“Jefferson…wanted government to offer protection to the personal realm, so that men might freely exercise their beneficent faculties.”
A great deal of scholarly effort has recently gone into construing the political philosophy of Thomas Jefferson and his followers as an American version of the English Country Party. This new interpretation rests on the foundation laid in Bernard Bailyn’s The Ideological Origins of the American Revolution. For Bailyn, however, the Revolution was an event which transformed traditional British concepts in the American colonies and gave them a distinctly American cast. The scholarship of the last ten years has, on the other hand, tended to delay this Americanization of politics more than thirty years. Thus, the celebrated clashes between Alexander Hamilton and Jefferson have been reinterpreted as a transatlantic replay of the battle between the great Court politician Robert Walpole and his Country opponent, Henry St. John Bolingbroke. Some historians have even pushed the continuation of classical politics in America back to 1815. Reacting against this trend, Prof. Appleby’s article stresses the numerous sharp divergences between Jeffersonian thought and the agrarian conservatism implicit in classical republican (“Country”) principles.
Joyce Appleby University of California (Los Angeles)
“What Is Still American in the Political Philosophy of Thomas Jefferson?” William and Mary Quarterly 39 (2) (April 1982): 287–309.
Perhaps the most fundamental difference between Jefferson and the Country view lay in their divergent concepts of human nature. Country philosophy embraced the model of the eternal Adam with his penchant toward evil. Against this creature of dark passion, the forces of freedom and order had constantly to be on guard. The difficulty of guarding against him, of course, was that he existed in all of us. Jefferson, on the other hand, had adopted a conception of human nature that emphasized its benign potential.
Whereas traditional thinkers traced social evils back to wayward human propensities, Jefferson reversed the terms of this equation and ascribed man’s lowly state to repressive institutions. The environment might create either vice or virtue. The innate qualities of man however held out great promise for the cause of virtue. The purpose of government was thus not to increase its power to check the power of the populace, but rather to ensure conditions for liberating man’s self‐actualizing capacities. Because of this positive view of human nature, Jefferson does not evidence the all‐pervasive fear of the “mob” demonstrated by Country thinkers. As a result, he could write to Abigail Adams that his followers feared the ignorance of the people less than the selfishness of their rulers.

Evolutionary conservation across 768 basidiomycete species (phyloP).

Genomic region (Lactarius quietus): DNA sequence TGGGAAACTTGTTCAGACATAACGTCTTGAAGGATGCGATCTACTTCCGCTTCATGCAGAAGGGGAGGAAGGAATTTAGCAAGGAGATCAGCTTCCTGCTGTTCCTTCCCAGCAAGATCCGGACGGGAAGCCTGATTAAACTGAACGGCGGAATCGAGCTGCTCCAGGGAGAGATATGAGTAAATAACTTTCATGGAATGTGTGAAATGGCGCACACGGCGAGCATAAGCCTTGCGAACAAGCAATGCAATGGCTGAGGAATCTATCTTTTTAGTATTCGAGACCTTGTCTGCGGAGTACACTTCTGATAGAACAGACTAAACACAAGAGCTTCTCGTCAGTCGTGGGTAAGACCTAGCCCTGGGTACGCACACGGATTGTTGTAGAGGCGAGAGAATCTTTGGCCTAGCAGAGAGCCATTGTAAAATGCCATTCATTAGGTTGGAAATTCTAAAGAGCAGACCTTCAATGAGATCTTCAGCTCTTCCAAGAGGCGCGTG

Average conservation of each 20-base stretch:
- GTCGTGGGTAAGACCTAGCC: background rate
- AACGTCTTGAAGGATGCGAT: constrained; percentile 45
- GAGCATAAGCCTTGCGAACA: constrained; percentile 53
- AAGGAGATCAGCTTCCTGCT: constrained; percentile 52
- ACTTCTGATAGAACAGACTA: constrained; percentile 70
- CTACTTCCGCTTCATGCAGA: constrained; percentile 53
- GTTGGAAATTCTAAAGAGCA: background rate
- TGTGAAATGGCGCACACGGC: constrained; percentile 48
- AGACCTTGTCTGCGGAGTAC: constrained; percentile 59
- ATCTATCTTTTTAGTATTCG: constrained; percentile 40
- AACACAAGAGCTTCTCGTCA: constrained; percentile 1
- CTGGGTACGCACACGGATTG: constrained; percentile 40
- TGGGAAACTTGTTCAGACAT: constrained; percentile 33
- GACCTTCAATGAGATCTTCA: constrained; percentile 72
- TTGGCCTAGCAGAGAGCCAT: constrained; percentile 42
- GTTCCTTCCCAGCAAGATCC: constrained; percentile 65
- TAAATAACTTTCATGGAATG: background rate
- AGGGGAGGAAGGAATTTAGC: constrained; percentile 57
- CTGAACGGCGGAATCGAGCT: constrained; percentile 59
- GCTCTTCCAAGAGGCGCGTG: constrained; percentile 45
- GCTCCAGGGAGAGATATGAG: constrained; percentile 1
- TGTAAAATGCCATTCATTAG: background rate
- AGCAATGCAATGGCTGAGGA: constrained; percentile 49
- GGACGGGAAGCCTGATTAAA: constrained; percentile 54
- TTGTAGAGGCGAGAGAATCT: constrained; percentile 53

Jefferson reversed the priorities implicit in the classical tradition on another basic political question. For him, the private had primacy over the public. Country philosophy had regarded the public arena as the locus where men rose above self‐interest to serve the common good. Jefferson, on the contrary, wanted government to offer protection to the personal realm, so that men might freely exercise their beneficent faculties.
In addition, Jefferson did not share the classical fear of “luxury” and its corrosive effect on republican virtue. On the contrary, he extolled his nation’s enormous potential for plenty. In his writings, he described the enlightenment which would result from a populace comprised of comfortable, well‐fed landowners, contrasting them with impoverished, ignorant masses of many European countries.
Finally, Jefferson dismissed Country‐minded distrust of the large republic. Far from considering expansion as a danger to freedom, he encouraged it—provided that it was founded “not on conquest, but in principles of compact and equality.” Jefferson’s optimism led him to believe that an enduring republic was “built much on the enlargement of the resources of life, going hand in hand with the enlargement of territory, and the belief that men are disposed to live honestly, if the means of doing so are open to them.” This ebullient expression of hope helps us to judge how far Jefferson the American had moved from the crabbed pessimism and distrust of the British Country tradition.